consistently tried to turn back the Court's progress on race--and by extension the country's. His was the only vote favoring federal tax-exempt status for Bob Jones University, which banned interracial dating and had an expulsion policy on that basis.
Source: Living History, by Hillary Rodham Clinton, p.396
, Nov 1, 2003
Any race-based college preference is unconstitutional
Grutter v. Bollinger upheld the University of Michigan Law School's consideration of race and ethnicity in admissions. In her majority opinion, Justice O`Connor said that the law school used a "highly individualized, holistic review of each applicant's
file." Race, she said, was not used in a "mechanical way." Therefore, the university's program was consistent with the requirement of "individualized consideration" set in 1978's Bakke case, O`Connor said. However, the court ruled that the University of
Michigan's undergraduate admissions system, which awarded 20 points to black, Hispanic, and American-Indian applicants, was "non-individualized, mechanical," and thus unconstitutional. [Dissenting opinion held that any race-based balancing is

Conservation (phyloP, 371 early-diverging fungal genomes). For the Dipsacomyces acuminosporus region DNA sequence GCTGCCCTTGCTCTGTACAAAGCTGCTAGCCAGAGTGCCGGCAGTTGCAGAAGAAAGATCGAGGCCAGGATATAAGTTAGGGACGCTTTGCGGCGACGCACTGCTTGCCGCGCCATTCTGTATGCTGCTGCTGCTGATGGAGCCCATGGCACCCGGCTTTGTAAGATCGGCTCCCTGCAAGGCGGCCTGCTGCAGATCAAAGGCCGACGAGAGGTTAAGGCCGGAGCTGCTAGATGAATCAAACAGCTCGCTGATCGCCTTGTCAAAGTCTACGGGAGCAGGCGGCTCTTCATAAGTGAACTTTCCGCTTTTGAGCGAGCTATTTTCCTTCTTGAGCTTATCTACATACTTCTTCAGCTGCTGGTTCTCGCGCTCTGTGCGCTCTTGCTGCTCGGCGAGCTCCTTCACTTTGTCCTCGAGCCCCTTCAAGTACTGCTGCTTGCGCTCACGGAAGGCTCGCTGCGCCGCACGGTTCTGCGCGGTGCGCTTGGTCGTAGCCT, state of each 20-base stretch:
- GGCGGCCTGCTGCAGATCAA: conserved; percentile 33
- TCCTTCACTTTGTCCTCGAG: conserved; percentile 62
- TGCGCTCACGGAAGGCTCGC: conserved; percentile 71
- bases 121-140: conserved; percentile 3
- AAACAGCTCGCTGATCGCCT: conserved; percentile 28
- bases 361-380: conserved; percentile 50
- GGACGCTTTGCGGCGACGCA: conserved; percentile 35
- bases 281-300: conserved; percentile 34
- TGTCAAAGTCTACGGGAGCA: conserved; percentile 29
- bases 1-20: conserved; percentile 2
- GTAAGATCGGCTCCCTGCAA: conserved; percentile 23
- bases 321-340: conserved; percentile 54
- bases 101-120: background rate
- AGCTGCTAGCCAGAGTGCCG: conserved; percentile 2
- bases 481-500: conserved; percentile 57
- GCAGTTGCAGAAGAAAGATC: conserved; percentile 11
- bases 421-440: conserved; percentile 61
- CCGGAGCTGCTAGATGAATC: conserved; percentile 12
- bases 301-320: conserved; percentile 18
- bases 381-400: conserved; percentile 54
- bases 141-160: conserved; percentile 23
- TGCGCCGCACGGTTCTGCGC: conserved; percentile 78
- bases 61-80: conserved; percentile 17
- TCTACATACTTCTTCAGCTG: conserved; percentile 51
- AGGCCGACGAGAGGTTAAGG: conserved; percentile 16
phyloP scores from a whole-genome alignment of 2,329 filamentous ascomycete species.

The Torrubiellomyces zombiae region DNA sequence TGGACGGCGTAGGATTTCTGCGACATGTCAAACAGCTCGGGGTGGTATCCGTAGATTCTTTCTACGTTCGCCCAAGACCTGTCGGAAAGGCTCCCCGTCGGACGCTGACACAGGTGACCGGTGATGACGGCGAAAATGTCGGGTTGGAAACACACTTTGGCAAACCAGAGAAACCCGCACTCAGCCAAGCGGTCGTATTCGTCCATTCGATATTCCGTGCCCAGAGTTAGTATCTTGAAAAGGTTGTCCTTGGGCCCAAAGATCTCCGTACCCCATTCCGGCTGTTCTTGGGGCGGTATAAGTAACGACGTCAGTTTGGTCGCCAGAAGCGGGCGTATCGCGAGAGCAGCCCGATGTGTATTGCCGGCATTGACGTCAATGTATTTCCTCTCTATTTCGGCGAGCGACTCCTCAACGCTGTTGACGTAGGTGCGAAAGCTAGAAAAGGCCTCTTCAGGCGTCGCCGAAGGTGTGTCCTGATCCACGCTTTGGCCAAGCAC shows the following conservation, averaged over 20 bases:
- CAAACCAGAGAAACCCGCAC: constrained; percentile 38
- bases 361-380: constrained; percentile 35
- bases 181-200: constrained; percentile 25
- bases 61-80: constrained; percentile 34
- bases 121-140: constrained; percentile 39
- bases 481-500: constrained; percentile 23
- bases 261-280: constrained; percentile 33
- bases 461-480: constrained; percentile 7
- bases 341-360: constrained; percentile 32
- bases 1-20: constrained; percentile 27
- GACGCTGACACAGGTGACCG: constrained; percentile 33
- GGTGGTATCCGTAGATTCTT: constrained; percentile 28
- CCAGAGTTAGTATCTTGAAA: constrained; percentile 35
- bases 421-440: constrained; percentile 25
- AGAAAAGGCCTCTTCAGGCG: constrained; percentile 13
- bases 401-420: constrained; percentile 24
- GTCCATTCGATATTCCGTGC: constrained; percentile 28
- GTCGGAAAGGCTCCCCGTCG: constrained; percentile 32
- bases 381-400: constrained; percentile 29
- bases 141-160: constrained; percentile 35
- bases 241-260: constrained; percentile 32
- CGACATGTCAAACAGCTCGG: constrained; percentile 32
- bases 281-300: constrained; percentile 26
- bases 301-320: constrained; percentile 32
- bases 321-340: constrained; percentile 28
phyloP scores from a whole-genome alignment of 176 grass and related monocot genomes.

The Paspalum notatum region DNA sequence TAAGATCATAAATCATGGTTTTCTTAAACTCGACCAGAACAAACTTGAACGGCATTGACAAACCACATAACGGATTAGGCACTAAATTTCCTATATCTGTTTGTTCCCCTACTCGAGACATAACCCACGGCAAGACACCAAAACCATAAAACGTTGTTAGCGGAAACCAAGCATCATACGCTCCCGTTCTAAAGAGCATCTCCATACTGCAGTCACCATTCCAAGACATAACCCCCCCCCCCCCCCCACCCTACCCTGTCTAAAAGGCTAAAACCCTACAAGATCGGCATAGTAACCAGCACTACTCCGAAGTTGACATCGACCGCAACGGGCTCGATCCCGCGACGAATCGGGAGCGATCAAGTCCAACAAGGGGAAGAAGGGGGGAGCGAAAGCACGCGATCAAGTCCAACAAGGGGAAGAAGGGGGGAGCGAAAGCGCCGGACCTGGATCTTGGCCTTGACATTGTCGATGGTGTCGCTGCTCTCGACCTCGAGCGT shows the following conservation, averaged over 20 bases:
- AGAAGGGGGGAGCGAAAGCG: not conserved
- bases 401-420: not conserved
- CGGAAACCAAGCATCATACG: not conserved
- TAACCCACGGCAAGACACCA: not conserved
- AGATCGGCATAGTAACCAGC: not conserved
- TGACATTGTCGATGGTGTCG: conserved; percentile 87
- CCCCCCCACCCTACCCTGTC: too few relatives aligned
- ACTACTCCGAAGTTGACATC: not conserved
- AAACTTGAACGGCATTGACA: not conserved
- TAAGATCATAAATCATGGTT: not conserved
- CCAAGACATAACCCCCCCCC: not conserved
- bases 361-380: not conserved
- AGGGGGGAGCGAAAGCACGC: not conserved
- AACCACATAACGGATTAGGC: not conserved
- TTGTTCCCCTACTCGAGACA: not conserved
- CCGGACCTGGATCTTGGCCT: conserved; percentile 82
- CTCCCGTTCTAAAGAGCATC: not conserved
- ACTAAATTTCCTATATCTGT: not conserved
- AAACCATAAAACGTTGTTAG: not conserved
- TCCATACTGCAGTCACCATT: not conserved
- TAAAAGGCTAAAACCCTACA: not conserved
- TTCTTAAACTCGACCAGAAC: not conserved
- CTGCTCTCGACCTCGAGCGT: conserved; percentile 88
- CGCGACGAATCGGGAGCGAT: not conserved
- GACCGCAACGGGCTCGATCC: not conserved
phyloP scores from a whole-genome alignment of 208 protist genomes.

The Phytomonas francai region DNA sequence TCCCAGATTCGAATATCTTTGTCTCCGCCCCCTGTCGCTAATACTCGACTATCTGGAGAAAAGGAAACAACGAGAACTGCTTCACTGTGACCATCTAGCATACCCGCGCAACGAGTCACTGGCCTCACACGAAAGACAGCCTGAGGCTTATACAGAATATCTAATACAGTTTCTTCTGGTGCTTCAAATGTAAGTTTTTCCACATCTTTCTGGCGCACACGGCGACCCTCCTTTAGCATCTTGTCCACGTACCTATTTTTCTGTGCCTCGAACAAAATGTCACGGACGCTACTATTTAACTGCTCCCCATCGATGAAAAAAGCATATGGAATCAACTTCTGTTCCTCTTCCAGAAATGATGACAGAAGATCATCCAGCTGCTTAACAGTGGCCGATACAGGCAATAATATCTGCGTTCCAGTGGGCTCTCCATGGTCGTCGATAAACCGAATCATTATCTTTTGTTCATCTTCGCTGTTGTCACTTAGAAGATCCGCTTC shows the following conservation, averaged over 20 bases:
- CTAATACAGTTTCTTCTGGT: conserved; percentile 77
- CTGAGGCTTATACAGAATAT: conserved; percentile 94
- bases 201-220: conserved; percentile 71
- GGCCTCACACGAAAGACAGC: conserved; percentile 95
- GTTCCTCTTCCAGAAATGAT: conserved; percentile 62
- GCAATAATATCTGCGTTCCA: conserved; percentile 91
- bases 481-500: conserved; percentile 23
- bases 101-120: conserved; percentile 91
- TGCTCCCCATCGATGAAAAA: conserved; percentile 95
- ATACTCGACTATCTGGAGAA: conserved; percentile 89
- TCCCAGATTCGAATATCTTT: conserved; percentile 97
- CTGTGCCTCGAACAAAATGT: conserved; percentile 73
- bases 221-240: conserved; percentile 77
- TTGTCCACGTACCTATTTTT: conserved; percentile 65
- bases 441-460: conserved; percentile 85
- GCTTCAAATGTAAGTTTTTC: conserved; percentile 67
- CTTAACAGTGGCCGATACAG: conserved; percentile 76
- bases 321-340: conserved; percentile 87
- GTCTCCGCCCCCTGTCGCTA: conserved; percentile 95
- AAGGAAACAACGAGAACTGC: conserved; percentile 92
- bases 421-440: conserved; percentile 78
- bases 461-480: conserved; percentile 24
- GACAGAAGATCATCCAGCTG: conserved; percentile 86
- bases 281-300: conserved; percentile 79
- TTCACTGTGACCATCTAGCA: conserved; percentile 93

unconstitutional; two dissenters suggested a 25-year time limit which should now be expired.]
Opinions:Majority: O`Connor, joined by Stevens, Souter, Ginsburg, & Breyer; partial dissent: Scalia & Thomas; dissent: Rehnquist & Kennedy
Source: InfoPlease.com on 2003 SCOTUS docket #02-241
, Jun 23, 2003
Admissions preference is unconstitutional racial balancing
When the University of Michigan Law School denied admission to Barbara Grutter, a female Michigan resident with a 3.8 GPA, she alleged that the Law School had discriminated against her on the basis of race. The University argued that there was a
compelling state interest to ensure a "critical mass" of students from minority groups, particularly African Americans and Hispanics. The Supreme Court upheld the University's admissions policy.
The Court's ruling held that public universities are now